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Advanced infection prevention training. CIP Consulting LLC. Overview of Intermediate Infection Prevention Training. Adult learning Change Theory Components of a successful Infection prevention program CDC Surveillance Definitions (“Big 4) Outbreak investigation Basic NHSN features

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Advanced infection prevention training

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    1. Advanced infection prevention training CIP Consulting LLC

    2. Overview of Intermediate Infection Prevention Training • Adult learning • Change Theory • Components of a successful Infection prevention program • CDC Surveillance Definitions (“Big 4) • Outbreak investigation • Basic NHSN features • IP in the OR • Basic concepts of cleaning and disinfection • Hand hygiene

    3. Clean hands are happy, healthy hands!!!!!“Foam in Foam out”

    4. Surveillance • Surveillance should be based on sound epidemiological and statistical principles • Surveillance methods continue to evolve and should be designed in accordance to current recommended practices and should consist of defined elements • Surveillance plays an important role in identifying outbreaks, emerging infectious diseases, and bioterrorist events.

    5. Components of Surveillance • Surveillance Methods • Facility wide • Periodic (Quarterly) • Targeted • Outbreak Thresholds • Collecting Relevant Data • Managing Data • Analyzing and Interpreting Data • Communicating Results

    6. Surveillance • Facility wide • In whole house surveillance, all HAIs are monitored in the facility. When whole house surveillance is conducted, overall infection rates should not be calculated. Instead calculate specific rates for each HAI. Overall rates are not sensitive enough to identify potential problems. • Most facilities do not have the resources to do this.

    7. Surveillance • Targeted • In the 1990s the CDC shifted away from whole house to targeted surveillance. Targeted programs usually focus on high-risk, high-volume procedures or units. • This give you the most bang for your buck!!

    8. Surveillance • Periodic • Monitoring a selected unit, device or procedure for a specified time period. • Can be useful to monitor for changes in a stable process.

    9. In god we trust, all others bring data

    10. Collecting Relevant Data • Using Definitions for data collection • Determine the population or event to study • Determine the time period for observation • Write your definition or use an established one e.g. CDC NHSN • Apply the definition consistently • Write or find a data collection tool

    11. Data Collection • Concurrent or retrospective data collection • Advantages of concurrent surveillance: • You can interview care gives • Observe patients and patient care • Implement immediate prevention and control measures • Clusters and outbreaks can be identified quickly • Disadvantages of concurrent surveillance: • Very time intensive • Incomplete records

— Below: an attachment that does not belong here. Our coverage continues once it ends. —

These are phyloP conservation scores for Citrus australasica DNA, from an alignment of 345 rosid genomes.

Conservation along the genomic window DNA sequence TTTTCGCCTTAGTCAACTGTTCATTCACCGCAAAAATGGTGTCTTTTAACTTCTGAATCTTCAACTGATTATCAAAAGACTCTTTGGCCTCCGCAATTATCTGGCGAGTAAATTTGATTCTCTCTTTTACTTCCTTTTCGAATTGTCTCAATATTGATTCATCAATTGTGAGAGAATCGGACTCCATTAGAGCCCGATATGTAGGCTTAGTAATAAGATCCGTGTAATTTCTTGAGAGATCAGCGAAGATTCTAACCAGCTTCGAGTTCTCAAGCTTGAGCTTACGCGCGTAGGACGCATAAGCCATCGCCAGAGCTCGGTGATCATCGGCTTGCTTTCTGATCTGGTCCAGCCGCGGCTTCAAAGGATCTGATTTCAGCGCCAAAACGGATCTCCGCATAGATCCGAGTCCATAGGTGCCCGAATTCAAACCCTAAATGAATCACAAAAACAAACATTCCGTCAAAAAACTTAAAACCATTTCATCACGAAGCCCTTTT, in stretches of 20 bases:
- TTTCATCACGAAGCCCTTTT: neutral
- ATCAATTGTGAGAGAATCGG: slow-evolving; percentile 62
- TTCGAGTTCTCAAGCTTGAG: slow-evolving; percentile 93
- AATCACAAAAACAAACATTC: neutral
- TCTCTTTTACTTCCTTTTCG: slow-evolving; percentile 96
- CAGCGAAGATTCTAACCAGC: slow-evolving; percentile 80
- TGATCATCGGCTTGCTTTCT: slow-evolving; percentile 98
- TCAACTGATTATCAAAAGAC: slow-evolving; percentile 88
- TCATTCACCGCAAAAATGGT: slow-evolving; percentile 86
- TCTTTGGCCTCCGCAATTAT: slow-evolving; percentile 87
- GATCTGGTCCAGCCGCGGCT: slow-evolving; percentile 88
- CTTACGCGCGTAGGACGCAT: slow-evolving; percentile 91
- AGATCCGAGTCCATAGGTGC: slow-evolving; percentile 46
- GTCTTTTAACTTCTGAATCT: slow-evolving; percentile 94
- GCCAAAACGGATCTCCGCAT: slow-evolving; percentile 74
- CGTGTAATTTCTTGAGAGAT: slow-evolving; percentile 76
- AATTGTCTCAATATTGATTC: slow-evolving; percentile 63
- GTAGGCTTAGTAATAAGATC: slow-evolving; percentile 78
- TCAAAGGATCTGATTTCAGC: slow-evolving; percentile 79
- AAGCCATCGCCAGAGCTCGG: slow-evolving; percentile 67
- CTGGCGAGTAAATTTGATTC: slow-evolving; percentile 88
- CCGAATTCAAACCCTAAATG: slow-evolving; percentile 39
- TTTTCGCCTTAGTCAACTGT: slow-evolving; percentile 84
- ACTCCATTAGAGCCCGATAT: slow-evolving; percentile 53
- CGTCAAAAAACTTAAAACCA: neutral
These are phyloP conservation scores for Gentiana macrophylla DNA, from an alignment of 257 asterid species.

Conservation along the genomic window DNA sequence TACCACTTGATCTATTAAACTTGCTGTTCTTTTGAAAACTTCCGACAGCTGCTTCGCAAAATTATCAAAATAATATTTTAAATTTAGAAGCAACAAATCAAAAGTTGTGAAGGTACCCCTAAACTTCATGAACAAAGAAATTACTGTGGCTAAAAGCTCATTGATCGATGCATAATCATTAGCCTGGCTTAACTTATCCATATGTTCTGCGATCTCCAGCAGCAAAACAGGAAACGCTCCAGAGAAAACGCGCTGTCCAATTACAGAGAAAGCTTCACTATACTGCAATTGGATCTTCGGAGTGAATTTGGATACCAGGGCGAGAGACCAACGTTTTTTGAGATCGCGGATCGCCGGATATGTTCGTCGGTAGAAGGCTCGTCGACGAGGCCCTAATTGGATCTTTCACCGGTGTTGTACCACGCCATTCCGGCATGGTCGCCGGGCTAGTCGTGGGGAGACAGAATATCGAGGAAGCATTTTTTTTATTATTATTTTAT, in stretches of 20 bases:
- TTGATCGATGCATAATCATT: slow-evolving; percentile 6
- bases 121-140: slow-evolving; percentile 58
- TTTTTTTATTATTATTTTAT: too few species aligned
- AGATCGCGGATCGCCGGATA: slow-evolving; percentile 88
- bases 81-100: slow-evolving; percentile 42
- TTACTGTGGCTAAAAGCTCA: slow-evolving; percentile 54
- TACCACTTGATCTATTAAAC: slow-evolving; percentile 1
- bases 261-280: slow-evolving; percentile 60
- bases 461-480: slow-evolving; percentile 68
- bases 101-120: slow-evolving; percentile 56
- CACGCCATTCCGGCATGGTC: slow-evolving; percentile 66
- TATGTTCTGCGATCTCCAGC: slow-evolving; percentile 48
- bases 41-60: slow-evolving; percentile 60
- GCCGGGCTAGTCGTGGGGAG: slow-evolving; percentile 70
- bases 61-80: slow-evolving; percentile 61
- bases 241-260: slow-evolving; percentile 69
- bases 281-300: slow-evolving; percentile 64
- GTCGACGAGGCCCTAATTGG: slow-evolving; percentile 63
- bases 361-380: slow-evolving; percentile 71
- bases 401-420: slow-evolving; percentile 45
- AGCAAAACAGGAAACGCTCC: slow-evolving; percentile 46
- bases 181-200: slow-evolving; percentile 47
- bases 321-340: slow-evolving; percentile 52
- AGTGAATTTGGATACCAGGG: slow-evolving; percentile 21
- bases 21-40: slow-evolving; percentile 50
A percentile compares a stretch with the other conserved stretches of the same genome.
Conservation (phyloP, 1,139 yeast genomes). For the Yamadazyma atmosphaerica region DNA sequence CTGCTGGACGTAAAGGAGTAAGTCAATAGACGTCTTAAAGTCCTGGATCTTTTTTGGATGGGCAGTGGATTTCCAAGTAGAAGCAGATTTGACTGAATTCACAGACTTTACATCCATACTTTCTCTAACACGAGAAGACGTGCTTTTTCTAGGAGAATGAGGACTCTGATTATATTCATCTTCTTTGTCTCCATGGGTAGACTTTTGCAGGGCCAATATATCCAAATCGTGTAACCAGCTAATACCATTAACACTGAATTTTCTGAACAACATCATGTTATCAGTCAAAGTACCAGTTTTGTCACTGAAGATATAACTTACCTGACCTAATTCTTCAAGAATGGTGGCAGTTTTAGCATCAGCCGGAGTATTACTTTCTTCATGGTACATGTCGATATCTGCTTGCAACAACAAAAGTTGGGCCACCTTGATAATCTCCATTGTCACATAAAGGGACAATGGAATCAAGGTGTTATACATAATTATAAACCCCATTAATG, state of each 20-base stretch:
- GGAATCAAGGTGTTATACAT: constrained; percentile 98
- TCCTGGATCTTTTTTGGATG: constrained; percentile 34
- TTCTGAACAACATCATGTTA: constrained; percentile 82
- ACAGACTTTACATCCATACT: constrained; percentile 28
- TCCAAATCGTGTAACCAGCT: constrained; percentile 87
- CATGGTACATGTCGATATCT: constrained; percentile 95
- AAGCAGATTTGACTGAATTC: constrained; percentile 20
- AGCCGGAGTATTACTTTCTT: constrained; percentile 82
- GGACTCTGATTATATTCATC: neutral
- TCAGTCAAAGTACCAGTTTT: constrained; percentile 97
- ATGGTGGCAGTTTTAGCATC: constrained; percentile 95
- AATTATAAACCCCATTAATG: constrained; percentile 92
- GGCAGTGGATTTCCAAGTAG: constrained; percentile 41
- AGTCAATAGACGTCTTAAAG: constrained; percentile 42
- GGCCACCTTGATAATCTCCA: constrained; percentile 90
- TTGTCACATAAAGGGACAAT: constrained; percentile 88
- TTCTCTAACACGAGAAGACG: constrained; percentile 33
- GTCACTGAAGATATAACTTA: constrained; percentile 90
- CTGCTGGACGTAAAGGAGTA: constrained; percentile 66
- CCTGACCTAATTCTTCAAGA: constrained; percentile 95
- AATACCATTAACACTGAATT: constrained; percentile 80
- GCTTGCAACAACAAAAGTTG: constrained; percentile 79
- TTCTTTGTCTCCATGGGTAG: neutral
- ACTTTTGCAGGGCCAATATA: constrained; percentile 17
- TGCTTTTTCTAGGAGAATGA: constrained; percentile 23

12. Data Collection • Advantages of retrospective data collection: • Medical record is complete and can be reviewed quickly • Disadvantages of retrospective data collection: • May be a delay in finding outbreaks or clusters.

    13. Collecting Relevant Data • Review your data collection for accuracy and effectiveness • Check for flaws in the data • Check your data sources (patient based, lab based, post discharge surveillance letters, post op calls) • Validate if you make changes • Sources of data

    14. Managing Data • Record data systematically • Be consistent (data collection tool) • Flow sheet or line list • Can others look at the data and understand it • Think about how you may want to manipulate or analyze the data later • Computer system • Software for analysis (Excel)

    15. Analyzing Data • Analyzing is the reason we do surveillance • Analyze promptly to identify needs for intervention • Compare Data • Same definitions • Same patient population, risk group • Proper denominator • Device Days • Patient Days • Surgical Cases

    16. Analyzing Data • Compare or Benchmark • Historically against your own rates • Against other hospitals of similar size • National Rates (Review NHSN report as a group) • Interpretation and Significance • Use of statistics • Data interpretation pit falls • Reporting Data

    17. Statistics • Statistics can summarize and simplify large amounts of numerical data. • Using statistics one can draw conclusions about data. • Statistics can help communicate findings clearly and meaningfully to others. • Statistics can not prove anything- estimates are normally presented in probabilistic terms (e.g. we are 95% sure ...)

    18. Statistics • Statistics may reveal underlying patterns in data not normally observable. • If used correctly, statistics can separate the probable from the possible • Statistics can not make bad data better - "garbage in, garbage out"

    19. Statistics • Infection Preventionist routinely use statistical methods to: • Prepare reports for committee • Identify problems or outbreaks • Monitor the impact of interventions • Identify areas for improvement